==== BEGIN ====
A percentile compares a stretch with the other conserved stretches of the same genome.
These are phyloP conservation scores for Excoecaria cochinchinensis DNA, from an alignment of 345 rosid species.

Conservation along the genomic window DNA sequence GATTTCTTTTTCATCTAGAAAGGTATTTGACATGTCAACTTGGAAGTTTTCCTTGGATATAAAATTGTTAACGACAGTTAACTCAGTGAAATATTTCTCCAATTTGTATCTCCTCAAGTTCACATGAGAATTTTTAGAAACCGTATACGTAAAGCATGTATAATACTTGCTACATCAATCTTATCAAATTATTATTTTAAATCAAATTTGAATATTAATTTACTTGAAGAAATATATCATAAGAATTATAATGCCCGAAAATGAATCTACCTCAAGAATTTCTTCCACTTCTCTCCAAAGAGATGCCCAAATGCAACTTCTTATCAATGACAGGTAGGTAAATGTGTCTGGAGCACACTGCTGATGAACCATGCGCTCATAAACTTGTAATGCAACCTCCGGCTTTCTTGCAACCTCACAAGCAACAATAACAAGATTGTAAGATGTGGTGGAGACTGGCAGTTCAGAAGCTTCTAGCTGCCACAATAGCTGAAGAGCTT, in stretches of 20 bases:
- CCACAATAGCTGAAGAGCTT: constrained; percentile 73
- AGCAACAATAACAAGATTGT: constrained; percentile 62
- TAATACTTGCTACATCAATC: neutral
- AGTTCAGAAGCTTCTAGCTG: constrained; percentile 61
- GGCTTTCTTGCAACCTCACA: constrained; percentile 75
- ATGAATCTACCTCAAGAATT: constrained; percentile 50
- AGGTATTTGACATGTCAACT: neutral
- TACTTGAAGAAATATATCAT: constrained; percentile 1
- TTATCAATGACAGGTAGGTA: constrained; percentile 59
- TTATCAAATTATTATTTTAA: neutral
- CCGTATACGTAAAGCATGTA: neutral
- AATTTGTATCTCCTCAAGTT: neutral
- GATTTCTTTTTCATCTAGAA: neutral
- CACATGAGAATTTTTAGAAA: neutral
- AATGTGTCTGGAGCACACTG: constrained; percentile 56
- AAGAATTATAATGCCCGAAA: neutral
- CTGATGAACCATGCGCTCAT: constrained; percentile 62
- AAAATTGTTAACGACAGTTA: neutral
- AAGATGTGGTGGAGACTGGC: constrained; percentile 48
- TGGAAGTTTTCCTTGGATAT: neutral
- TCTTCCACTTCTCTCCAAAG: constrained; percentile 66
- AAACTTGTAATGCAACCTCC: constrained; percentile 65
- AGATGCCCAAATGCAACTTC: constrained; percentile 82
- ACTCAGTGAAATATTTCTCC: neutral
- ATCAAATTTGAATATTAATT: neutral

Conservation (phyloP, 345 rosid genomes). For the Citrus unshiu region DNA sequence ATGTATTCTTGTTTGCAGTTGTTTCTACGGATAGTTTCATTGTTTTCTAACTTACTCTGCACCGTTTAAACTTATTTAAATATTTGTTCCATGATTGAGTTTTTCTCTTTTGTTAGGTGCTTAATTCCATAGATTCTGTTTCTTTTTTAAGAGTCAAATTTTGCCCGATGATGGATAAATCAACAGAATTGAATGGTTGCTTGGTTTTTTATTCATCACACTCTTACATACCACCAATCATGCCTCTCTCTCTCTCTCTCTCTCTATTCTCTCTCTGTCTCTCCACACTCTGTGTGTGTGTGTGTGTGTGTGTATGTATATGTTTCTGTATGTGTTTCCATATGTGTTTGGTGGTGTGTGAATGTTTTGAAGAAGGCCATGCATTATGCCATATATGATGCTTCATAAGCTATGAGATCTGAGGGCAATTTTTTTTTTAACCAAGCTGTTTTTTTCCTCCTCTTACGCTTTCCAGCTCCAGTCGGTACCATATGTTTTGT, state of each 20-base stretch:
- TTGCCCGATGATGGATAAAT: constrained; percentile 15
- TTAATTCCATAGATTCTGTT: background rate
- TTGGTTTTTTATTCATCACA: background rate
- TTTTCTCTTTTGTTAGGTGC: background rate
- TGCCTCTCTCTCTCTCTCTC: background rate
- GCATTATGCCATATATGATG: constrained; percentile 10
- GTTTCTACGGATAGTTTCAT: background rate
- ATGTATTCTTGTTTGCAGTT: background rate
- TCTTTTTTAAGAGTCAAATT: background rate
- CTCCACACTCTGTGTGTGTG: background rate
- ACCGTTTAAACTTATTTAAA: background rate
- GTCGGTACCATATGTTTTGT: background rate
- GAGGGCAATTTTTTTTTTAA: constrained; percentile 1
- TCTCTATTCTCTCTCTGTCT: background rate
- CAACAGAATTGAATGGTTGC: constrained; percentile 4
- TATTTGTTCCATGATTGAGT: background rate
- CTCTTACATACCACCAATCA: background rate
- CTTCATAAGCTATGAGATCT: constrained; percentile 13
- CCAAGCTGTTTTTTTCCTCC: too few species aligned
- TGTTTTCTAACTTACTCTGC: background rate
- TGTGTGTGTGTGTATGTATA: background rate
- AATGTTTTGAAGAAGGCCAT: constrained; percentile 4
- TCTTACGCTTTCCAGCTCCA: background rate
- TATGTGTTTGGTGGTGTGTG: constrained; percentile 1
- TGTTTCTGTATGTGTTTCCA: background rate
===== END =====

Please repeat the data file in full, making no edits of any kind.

A percentile compares a stretch with the other conserved stretches of the same genome.
These are phyloP conservation scores for Excoecaria cochinchinensis DNA, from an alignment of 345 rosid species.

Conservation along the genomic window DNA sequence GATTTCTTTTTCATCTAGAAAGGTATTTGACATGTCAACTTGGAAGTTTTCCTTGGATATAAAATTGTTAACGACAGTTAACTCAGTGAAATATTTCTCCAATTTGTATCTCCTCAAGTTCACATGAGAATTTTTAGAAACCGTATACGTAAAGCATGTATAATACTTGCTACATCAATCTTATCAAATTATTATTTTAAATCAAATTTGAATATTAATTTACTTGAAGAAATATATCATAAGAATTATAATGCCCGAAAATGAATCTACCTCAAGAATTTCTTCCACTTCTCTCCAAAGAGATGCCCAAATGCAACTTCTTATCAATGACAGGTAGGTAAATGTGTCTGGAGCACACTGCTGATGAACCATGCGCTCATAAACTTGTAATGCAACCTCCGGCTTTCTTGCAACCTCACAAGCAACAATAACAAGATTGTAAGATGTGGTGGAGACTGGCAGTTCAGAAGCTTCTAGCTGCCACAATAGCTGAAGAGCTT, in stretches of 20 bases:
- CCACAATAGCTGAAGAGCTT: constrained; percentile 73
- AGCAACAATAACAAGATTGT: constrained; percentile 62
- TAATACTTGCTACATCAATC: neutral
- AGTTCAGAAGCTTCTAGCTG: constrained; percentile 61
- GGCTTTCTTGCAACCTCACA: constrained; percentile 75
- ATGAATCTACCTCAAGAATT: constrained; percentile 50
- AGGTATTTGACATGTCAACT: neutral
- TACTTGAAGAAATATATCAT: constrained; percentile 1
- TTATCAATGACAGGTAGGTA: constrained; percentile 59
- TTATCAAATTATTATTTTAA: neutral
- CCGTATACGTAAAGCATGTA: neutral
- AATTTGTATCTCCTCAAGTT: neutral
- GATTTCTTTTTCATCTAGAA: neutral
- CACATGAGAATTTTTAGAAA: neutral
- AATGTGTCTGGAGCACACTG: constrained; percentile 56
- AAGAATTATAATGCCCGAAA: neutral
- CTGATGAACCATGCGCTCAT: constrained; percentile 62
- AAAATTGTTAACGACAGTTA: neutral
- AAGATGTGGTGGAGACTGGC: constrained; percentile 48
- TGGAAGTTTTCCTTGGATAT: neutral
- TCTTCCACTTCTCTCCAAAG: constrained; percentile 66
- AAACTTGTAATGCAACCTCC: constrained; percentile 65
- AGATGCCCAAATGCAACTTC: constrained; percentile 82
- ACTCAGTGAAATATTTCTCC: neutral
- ATCAAATTTGAATATTAATT: neutral

Conservation (phyloP, 345 rosid genomes). For the Citrus unshiu region DNA sequence ATGTATTCTTGTTTGCAGTTGTTTCTACGGATAGTTTCATTGTTTTCTAACTTACTCTGCACCGTTTAAACTTATTTAAATATTTGTTCCATGATTGAGTTTTTCTCTTTTGTTAGGTGCTTAATTCCATAGATTCTGTTTCTTTTTTAAGAGTCAAATTTTGCCCGATGATGGATAAATCAACAGAATTGAATGGTTGCTTGGTTTTTTATTCATCACACTCTTACATACCACCAATCATGCCTCTCTCTCTCTCTCTCTCTCTATTCTCTCTCTGTCTCTCCACACTCTGTGTGTGTGTGTGTGTGTGTGTATGTATATGTTTCTGTATGTGTTTCCATATGTGTTTGGTGGTGTGTGAATGTTTTGAAGAAGGCCATGCATTATGCCATATATGATGCTTCATAAGCTATGAGATCTGAGGGCAATTTTTTTTTTAACCAAGCTGTTTTTTTCCTCCTCTTACGCTTTCCAGCTCCAGTCGGTACCATATGTTTTGT, state of each 20-base stretch:
- TTGCCCGATGATGGATAAAT: constrained; percentile 15
- TTAATTCCATAGATTCTGTT: background rate
- TTGGTTTTTTATTCATCACA: background rate
- TTTTCTCTTTTGTTAGGTGC: background rate
- TGCCTCTCTCTCTCTCTCTC: background rate
- GCATTATGCCATATATGATG: constrained; percentile 10
- GTTTCTACGGATAGTTTCAT: background rate
- ATGTATTCTTGTTTGCAGTT: background rate
- TCTTTTTTAAGAGTCAAATT: background rate
- CTCCACACTCTGTGTGTGTG: background rate
- ACCGTTTAAACTTATTTAAA: background rate
- GTCGGTACCATATGTTTTGT: background rate
- GAGGGCAATTTTTTTTTTAA: constrained; percentile 1
- TCTCTATTCTCTCTCTGTCT: background rate
- CAACAGAATTGAATGGTTGC: constrained; percentile 4
- TATTTGTTCCATGATTGAGT: background rate
- CTCTTACATACCACCAATCA: background rate
- CTTCATAAGCTATGAGATCT: constrained; percentile 13
- CCAAGCTGTTTTTTTCCTCC: too few species aligned
- TGTTTTCTAACTTACTCTGC: background rate
- TGTGTGTGTGTGTATGTATA: background rate
- AATGTTTTGAAGAAGGCCAT: constrained; percentile 4
- TCTTACGCTTTCCAGCTCCA: background rate
- TATGTGTTTGGTGGTGTGTG: constrained; percentile 1
- TGTTTCTGTATGTGTTTCCA: background rate